Friday, June 01, 2007

Grief Has Its Limitations

"The Year of Magical Thinking" at the Booth Theatre, May 31, 2007

(photo by Brigitte Lacombe)

Joan Didion's memoir of the same title is the basis for the 90 minute recitation now in a limited run in New York. It is billed as a play, but with only one character's point of view expressed, it is more an abridged version of her book told aloud by the very compelling Vanessa Redgrave. It's certainly not a happy tale, of the loss of both husband and daughter in a year's time.

Miss Redgrave's demeanor and vocal qualities, though compelling in skill, don't seem to create a character of a woman in the kind of denial and grieving she describes. Attired in an off-white silk tunic over a full bias-cut grey skirt, she does mention throughout the evening of her need to maintain control, to "manage" the events as they transpire in order to correct the errors and bring her loved ones back. And, she never loses that control as she tells her story. Wouldn't this have been the opportunity to increase the drama? She does describe her emotions, but never displays them so that the audience can share this tale of grief. Perhaps it was the release of the tension of being onstage alone for 90 minutes, but I felt more emotion from Miss Redgrave as she accepted her applause than anytime before during the evening.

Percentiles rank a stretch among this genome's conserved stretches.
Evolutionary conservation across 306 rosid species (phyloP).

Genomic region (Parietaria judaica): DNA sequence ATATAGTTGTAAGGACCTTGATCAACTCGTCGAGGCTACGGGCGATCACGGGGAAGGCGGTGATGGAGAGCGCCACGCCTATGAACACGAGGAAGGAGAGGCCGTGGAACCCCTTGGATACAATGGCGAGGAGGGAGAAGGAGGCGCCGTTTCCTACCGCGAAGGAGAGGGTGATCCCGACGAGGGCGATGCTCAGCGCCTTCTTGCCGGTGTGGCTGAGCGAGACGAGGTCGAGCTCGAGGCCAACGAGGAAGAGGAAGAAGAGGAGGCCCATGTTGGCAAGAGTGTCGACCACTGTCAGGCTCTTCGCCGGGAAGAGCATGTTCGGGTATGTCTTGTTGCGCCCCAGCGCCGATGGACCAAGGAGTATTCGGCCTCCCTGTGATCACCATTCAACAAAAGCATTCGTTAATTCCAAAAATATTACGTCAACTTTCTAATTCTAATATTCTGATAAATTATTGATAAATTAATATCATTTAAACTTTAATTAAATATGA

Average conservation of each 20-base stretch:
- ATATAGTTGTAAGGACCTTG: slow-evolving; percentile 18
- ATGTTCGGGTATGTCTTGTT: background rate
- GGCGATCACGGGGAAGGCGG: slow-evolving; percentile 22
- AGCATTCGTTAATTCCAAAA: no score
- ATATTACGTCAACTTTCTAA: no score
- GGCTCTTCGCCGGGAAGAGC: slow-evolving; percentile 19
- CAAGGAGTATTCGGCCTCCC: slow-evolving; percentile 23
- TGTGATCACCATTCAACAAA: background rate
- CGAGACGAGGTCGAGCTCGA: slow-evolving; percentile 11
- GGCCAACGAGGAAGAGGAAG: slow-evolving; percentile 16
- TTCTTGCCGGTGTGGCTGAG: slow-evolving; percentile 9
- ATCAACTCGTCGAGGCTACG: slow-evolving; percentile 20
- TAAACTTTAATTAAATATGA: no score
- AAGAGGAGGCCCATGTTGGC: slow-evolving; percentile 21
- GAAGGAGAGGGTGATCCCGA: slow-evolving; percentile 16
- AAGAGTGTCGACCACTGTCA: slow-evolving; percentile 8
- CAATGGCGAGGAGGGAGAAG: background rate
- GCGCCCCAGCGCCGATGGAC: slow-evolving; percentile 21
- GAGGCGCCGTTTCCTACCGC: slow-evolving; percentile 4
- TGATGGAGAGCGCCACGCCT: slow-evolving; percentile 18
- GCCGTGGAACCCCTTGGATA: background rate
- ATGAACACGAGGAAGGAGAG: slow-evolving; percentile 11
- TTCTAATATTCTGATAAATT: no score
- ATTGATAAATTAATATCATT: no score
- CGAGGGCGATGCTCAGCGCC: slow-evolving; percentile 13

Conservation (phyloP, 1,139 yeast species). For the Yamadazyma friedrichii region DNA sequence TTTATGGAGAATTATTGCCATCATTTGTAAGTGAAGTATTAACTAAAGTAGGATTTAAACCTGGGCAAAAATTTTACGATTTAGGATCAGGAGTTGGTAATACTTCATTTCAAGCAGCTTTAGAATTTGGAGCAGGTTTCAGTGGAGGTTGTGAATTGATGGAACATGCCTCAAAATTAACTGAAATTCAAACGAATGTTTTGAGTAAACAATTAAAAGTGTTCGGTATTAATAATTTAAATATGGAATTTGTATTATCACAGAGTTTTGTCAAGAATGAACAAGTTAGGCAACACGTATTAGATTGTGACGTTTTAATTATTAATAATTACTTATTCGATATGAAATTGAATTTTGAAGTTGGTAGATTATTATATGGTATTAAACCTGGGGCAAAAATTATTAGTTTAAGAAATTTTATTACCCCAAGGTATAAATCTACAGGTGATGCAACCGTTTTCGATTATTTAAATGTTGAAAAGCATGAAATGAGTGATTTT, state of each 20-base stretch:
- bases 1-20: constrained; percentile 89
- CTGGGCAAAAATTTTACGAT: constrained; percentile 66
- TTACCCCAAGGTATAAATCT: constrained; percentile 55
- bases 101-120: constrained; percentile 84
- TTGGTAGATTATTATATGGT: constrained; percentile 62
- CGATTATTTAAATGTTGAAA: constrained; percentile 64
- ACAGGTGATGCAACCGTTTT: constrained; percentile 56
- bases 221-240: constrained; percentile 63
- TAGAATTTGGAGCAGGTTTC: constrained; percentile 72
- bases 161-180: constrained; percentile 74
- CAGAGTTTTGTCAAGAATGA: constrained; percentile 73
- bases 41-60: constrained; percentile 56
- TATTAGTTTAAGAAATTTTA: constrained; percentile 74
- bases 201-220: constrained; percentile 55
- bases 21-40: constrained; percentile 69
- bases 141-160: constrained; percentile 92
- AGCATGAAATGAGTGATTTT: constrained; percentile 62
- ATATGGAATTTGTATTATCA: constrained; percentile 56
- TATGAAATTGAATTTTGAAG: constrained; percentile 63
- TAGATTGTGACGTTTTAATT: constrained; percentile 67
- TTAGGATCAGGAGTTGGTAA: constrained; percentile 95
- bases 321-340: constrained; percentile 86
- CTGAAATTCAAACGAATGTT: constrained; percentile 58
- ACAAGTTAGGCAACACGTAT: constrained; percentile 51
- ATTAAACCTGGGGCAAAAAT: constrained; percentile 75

Bob Crowley's sets, primarily a series of abstract drops, washed in greys, evoke a cloudy sky or beach scene, each dropping through the floor to reveal the next as the tale continues.

Director David Hare is quite spare in his role here. Much of the recitation is performed with Miss Redgrave sitting in a plain wooden armchair on a bare stage. She delivers certain lines and questions directly to audience members, but these gesture feel terribly forced. It's a difficult task, setting a reading as an evening of theatre. I think his goal was to juxtapose the color of Ms. Didion's language and story against the severe neutral palette of the sets and costumes, as well as a neutral delivery by Miss Redgrave. I wish he had been more successful.

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